Make Room For The Stuttering

Speed Networking And Stuttering

Posted on: December 8, 2012

Tried something totally outside of my comfort zone this week. I attended a professional networking group meeting, where the theme was “speed networking.” I was apprehensive before the meeting, as I had no idea what to expect. All I knew was that it involved talking and meeting people, quickly.

Upon arrival, I was warmly greeted by the organizer, who quickly filled me in on how it works.

People sit across from each other at a long table, and in 2 minutes (one minute each) you and the person directly across from you tell as much as you can about your self and your business. You also exchange business cards.

Then one side of the table moves down a seat so you are talking to the next person.

It’s designed so that you can meet 25 or 30 people in 90 minutes, and the format “forces” you to talk, so that you can’t hang back in a corner and not participate. It’s actually quite a great idea, once you get past the nerves.

I was worried that this would be a nightmare for me, as a person who stutters. Talking fast to strangers is not anything I have “always wanted to do.”

But it wasn’t a nightmare – it went just fine. Once I chatted with the first person, I felt comfortable and confident. Did I stutter? Yep, throughout, but nobody seemed to notice or care.

This was a valuable event for me. What do you think? Could you be comfortable at this type of networking event? Share your thoughts.

3 Responses to "Speed Networking And Stuttering"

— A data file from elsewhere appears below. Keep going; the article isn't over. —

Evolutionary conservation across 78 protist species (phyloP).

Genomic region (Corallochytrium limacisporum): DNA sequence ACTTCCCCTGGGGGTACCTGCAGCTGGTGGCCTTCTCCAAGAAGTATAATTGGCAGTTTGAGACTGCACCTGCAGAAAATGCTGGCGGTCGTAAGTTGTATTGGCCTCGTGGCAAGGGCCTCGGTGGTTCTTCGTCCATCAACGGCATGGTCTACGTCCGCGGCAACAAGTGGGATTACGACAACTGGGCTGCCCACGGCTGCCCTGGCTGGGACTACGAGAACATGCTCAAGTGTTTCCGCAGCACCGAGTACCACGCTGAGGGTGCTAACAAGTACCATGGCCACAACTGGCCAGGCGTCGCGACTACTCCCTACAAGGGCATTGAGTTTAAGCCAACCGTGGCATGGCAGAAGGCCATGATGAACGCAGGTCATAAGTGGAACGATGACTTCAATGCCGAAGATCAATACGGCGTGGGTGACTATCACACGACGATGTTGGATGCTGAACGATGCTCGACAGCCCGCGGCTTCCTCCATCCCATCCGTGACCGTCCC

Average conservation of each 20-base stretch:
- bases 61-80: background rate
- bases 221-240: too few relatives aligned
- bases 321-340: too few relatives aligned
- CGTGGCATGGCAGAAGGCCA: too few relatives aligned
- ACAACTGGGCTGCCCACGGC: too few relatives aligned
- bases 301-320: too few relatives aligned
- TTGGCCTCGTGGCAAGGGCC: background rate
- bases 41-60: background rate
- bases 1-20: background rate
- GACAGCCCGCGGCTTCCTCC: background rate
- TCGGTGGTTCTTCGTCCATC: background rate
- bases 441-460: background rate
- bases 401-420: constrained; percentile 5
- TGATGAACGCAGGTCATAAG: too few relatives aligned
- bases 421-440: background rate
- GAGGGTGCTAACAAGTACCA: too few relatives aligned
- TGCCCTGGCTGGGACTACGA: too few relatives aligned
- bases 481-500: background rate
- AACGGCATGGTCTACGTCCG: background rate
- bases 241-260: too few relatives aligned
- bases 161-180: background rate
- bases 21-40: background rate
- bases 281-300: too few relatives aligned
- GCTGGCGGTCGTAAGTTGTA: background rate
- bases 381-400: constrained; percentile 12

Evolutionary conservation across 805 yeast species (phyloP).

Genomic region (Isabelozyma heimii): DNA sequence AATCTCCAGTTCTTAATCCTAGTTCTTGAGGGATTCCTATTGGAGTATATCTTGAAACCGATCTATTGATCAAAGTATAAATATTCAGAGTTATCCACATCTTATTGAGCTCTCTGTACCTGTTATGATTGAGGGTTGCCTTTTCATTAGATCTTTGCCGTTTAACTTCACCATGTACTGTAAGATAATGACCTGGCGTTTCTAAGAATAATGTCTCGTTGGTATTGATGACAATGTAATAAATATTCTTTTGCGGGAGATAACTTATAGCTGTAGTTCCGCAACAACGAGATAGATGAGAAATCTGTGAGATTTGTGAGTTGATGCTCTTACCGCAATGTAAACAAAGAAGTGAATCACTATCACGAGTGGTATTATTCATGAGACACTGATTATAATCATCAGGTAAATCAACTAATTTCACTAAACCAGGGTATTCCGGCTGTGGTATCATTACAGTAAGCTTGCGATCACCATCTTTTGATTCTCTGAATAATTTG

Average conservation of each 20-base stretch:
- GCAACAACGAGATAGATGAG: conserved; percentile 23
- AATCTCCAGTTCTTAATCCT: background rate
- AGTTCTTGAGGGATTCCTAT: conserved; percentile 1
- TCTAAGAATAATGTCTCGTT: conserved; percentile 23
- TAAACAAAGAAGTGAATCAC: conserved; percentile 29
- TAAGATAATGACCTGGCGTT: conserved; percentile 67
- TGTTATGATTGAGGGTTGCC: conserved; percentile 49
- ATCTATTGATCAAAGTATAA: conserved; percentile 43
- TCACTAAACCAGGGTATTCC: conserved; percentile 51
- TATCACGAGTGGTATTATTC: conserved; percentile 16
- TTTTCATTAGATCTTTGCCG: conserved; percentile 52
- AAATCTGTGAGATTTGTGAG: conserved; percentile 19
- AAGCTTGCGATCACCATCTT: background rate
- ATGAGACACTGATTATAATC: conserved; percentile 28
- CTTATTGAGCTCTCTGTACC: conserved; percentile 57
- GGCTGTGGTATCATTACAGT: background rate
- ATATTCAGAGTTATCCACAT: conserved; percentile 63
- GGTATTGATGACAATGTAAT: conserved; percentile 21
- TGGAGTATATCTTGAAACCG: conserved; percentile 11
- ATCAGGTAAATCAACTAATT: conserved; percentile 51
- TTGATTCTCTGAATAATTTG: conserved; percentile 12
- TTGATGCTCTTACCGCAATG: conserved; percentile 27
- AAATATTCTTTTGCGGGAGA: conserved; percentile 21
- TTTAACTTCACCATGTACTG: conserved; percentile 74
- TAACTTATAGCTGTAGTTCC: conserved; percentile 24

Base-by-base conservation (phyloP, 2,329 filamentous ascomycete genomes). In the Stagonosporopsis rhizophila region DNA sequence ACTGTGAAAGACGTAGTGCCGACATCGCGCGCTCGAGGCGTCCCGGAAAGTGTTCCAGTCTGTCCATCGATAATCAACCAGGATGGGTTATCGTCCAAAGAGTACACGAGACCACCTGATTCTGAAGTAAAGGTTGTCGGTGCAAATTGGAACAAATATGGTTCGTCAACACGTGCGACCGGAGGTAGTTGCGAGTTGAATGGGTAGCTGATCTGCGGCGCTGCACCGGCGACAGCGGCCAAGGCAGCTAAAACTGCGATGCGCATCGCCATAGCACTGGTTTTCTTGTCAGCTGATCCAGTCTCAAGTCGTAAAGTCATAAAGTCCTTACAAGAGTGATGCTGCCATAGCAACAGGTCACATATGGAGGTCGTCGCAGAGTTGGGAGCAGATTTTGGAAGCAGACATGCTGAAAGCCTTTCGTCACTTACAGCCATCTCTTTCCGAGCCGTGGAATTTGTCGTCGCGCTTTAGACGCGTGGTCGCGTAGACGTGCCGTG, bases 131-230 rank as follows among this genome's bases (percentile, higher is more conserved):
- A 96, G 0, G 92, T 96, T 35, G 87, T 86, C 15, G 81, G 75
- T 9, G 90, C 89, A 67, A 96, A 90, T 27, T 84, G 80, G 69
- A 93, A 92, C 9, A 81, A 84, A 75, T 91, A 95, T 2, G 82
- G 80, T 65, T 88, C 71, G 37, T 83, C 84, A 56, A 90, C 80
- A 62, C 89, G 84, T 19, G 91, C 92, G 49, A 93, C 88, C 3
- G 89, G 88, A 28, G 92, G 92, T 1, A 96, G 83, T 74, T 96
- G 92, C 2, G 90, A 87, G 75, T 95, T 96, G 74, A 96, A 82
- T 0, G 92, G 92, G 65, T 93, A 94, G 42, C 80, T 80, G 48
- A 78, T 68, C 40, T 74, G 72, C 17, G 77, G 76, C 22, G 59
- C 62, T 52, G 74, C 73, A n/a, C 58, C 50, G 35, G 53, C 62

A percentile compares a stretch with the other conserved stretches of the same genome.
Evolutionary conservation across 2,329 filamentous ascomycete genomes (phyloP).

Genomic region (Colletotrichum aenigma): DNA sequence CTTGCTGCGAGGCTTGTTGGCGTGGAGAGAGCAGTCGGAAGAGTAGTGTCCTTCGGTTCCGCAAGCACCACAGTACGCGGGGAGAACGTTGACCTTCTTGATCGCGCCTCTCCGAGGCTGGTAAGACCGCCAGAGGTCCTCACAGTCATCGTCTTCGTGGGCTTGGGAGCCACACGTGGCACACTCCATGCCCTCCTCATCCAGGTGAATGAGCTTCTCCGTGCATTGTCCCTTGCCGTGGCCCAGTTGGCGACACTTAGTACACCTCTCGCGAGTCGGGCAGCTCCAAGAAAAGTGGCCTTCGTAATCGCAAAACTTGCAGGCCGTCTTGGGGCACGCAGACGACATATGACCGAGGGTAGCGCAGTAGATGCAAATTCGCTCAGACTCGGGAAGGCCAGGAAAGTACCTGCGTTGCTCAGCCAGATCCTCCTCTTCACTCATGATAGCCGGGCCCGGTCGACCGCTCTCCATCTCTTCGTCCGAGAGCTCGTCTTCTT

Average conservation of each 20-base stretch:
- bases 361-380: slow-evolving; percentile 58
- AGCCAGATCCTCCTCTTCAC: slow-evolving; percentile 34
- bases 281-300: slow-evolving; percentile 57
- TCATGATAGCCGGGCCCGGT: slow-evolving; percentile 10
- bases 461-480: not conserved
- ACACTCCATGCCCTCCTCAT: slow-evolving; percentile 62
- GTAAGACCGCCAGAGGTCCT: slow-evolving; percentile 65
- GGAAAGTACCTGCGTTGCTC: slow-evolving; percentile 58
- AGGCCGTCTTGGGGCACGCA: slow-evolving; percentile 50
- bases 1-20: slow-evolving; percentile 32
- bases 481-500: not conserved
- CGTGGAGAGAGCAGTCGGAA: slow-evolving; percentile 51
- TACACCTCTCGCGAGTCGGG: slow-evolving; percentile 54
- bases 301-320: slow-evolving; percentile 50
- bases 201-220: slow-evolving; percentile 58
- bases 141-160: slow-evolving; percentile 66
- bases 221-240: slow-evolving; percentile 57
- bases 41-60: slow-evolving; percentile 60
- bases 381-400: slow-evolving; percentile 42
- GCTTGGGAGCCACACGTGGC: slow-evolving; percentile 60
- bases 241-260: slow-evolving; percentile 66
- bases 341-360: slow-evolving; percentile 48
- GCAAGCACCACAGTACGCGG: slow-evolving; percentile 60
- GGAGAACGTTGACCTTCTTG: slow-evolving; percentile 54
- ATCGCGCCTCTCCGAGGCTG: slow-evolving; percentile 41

Hey Pam, that does sound kind of daunting with the time limit and all. What a great challenge! Did you feel the need to use any techniques like pseudostuttering or disclosure or anything? Just wonderng if you did anything specific to help you with your nerves. Thanks!


Hey Cait,
When I was aware that I was stuttering, I did disclose to a few of the people. With most, though, I didn’t intentionally use any techniques and just kept pressing forward. I think the pressure of the situation, and having to talk a little louder, because of the din created by all the pairs talking, actually helped my fluency.
I always find I am more fluent when I have to “project” my voice (like when I give a speech at Toastmasters.)
Maybe that was happening and I wasn’t fully aware of it. Projecting my voice may indeed be one of my techniques 🙂
Thanks for checking in with your comment.

these kinds of meetings can be a challenge to many people but i believe by practice people can get used to them, thanks for your post

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